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Lakefront property owners, law enforcement working together to keep people off lakes safe from de-watering (for now)

A temporary injunction was granted to prevent the Guadalupe-Blanco River Authority from draining four area lakes until at least fall of 2020.

SEGUIN, Texas — The future of four lakes on the Guadalupe River won’t be decided until at least October of 2020.

Lakefront property owners recently took the battle to save their lakes to the courtroom, where they reached an agreement with the Guadalupe-Blanco River Authority.

In the settlement, a temporary injunction was granted to stop the GBRA from draining Lake Meadow, Gonzales, Placid and McQueeney as it was planning to do this month, in what officials called a precautionary measure following the Lake Dunlap dam disaster earlier this year. 

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Part of that court order included closing the four lakes to recreation while a panel of safety experts could determine unsafe areas near and around the dams.

The lakes have been closed since last Thursday. On Wednesday, the GBRA Board of Directors approved an ordinance allowing law enforcement the ability to enforce criminal penalties for violators.

Grace Mueller has lived along Lake MCQueeney for 25 years, and said the lake means so much to her.

“This is pretty much my soul, as far as what it means to me,” said Mueller. “When you look out at the water in the evening or the morning or the sunrise, sunset, you just know all is well.”

Mueller is just one of many property owners along these lakes helping law enforcement keep people off the water. According to her, not being able to recreate is the lesser of two evils. 

“Because the alternative could be the de-watering of the lake, and that is definitely not what we want,” Mueller said.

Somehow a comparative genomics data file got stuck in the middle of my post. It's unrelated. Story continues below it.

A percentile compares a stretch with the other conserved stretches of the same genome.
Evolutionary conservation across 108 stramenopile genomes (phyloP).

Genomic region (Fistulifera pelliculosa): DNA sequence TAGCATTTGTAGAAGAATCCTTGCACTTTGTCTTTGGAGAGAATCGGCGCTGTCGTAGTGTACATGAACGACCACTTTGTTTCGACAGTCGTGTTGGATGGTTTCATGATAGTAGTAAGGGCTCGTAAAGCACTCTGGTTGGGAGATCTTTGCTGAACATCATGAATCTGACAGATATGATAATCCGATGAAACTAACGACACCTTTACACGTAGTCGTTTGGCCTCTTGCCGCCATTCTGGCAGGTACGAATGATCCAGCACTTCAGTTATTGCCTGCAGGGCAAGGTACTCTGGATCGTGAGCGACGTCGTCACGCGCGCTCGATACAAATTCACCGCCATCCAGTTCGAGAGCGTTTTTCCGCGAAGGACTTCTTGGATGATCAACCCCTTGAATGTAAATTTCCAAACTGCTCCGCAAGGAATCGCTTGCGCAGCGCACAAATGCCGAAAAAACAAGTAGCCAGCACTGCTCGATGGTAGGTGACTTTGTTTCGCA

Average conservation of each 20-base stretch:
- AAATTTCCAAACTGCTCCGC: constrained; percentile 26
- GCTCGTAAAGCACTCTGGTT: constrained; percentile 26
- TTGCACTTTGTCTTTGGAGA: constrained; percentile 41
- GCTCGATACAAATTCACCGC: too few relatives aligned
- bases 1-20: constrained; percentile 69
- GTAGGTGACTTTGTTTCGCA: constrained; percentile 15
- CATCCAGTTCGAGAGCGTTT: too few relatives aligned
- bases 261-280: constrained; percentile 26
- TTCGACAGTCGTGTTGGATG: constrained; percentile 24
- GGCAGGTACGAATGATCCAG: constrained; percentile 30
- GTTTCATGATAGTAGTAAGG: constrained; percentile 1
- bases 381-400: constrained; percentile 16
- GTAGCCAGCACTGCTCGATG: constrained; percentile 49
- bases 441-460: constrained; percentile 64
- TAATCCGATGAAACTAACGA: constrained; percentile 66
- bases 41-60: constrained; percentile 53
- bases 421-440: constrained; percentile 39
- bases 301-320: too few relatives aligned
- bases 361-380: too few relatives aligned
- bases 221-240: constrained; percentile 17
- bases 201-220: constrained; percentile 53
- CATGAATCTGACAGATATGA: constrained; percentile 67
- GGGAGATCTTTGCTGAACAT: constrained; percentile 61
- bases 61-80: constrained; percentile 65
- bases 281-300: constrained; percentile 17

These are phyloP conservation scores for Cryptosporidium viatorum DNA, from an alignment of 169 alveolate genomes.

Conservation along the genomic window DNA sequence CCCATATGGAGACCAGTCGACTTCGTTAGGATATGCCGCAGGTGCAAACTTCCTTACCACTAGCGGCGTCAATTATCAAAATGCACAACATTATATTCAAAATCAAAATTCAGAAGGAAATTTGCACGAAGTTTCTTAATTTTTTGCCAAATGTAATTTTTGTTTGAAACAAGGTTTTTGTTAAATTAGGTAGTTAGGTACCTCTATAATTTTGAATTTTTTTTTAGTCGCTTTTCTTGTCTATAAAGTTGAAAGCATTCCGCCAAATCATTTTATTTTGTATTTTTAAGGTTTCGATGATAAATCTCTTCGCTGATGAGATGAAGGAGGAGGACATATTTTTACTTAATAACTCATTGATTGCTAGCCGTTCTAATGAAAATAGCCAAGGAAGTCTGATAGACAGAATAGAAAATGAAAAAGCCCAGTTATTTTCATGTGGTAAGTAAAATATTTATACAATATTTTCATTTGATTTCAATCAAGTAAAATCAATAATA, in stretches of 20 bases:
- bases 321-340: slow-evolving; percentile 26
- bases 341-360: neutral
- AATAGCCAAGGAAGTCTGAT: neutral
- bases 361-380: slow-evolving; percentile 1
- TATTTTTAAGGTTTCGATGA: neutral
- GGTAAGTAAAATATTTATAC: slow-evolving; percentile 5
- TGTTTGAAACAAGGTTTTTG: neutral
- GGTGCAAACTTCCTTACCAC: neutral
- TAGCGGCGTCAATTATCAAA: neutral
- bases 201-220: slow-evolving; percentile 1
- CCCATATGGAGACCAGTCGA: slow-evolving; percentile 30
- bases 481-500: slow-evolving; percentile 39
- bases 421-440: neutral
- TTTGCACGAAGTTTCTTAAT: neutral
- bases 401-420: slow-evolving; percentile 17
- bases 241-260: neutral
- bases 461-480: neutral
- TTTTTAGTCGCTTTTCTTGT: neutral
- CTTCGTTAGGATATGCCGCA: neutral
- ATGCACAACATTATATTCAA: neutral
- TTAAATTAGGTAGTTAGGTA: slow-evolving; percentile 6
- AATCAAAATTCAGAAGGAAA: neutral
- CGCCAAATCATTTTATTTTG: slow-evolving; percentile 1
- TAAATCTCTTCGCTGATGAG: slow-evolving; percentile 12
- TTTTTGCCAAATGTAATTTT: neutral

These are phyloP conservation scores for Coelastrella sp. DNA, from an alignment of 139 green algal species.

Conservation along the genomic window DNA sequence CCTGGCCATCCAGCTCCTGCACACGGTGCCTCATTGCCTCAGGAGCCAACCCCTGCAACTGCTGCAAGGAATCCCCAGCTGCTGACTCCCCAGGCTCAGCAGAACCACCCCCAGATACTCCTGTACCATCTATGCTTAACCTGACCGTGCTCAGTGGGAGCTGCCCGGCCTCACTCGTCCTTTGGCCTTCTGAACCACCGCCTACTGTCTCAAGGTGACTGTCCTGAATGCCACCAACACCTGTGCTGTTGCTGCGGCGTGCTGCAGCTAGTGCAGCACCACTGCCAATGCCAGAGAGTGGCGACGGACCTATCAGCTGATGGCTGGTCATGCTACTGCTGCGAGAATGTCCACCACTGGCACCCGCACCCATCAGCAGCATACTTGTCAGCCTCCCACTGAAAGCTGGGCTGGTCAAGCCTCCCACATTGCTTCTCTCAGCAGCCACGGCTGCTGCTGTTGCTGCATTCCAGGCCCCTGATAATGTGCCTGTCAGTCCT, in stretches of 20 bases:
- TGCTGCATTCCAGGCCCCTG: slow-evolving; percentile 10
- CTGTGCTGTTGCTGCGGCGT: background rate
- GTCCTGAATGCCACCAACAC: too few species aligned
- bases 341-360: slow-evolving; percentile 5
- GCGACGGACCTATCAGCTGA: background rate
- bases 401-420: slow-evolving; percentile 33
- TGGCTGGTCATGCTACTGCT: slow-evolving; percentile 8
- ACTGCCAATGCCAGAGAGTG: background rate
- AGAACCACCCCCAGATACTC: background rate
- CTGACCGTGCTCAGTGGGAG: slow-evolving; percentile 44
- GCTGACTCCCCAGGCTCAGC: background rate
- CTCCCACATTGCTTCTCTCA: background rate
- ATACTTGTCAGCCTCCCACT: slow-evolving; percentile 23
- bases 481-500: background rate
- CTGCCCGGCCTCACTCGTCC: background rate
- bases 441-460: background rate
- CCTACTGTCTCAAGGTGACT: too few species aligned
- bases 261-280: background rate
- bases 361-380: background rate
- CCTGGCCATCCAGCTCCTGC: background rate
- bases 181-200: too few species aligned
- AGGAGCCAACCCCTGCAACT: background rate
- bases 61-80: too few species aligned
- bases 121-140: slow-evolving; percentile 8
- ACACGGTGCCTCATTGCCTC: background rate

Guadalupe County Sheriff Arnold Zwicke said his deputies have already been patrolling the lake, issuing warnings to people violating the court order.

“We’re just educating the public right now,” he said.

After the ordinance goes into effect, Zwicke said, they will have more boats on the water, as well as help from the Texas Game Wardens.

“Once the ordinance goes into effect, we will have the teeth to enforce it,” he said. 

According to the ordinance developed with help from the Guadalupe County attorney, violators will be issued a citation and could receive a fine up to $500.


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Zwicke said authorities will be patrolling the lakes at different intervals, and will be patrolling from land 24 hours a day, as well as responding to calls around the clock.

“It’s about saving these lakes, keeping water in the lakes and the citizens are working with us on it,” the sheriff added. 

Citizens like Mueller, who has a sign posted in her yard that reads “Lake Closed.” She said most of her neighbors are keeping up with their end of the deal to stay off the water.

“We will make sure that everybody follows the rules because we want to keep our lakes as long as we can,” she said.

The ordinance won’t got into effect for at least two weeks as it must be posted publicly allowing enough time to notify area residents and visitors.

The lakes will be closed for at least 30 days while the panel of safety experts determine unsafe zones. According to the settlement, the experts have up to 60 days to make that determination.

“It’s still the better alternative than de-watering our lake," Mueller said. "We would basically have 100 yards of pasture in our backyard of mud."

The GBRA has posted questions and answers on the website gvlakes.com, as well as more information about the lake closures.

If you see anyone on the lakes, you’re asked to call the local county sheriff’s office.

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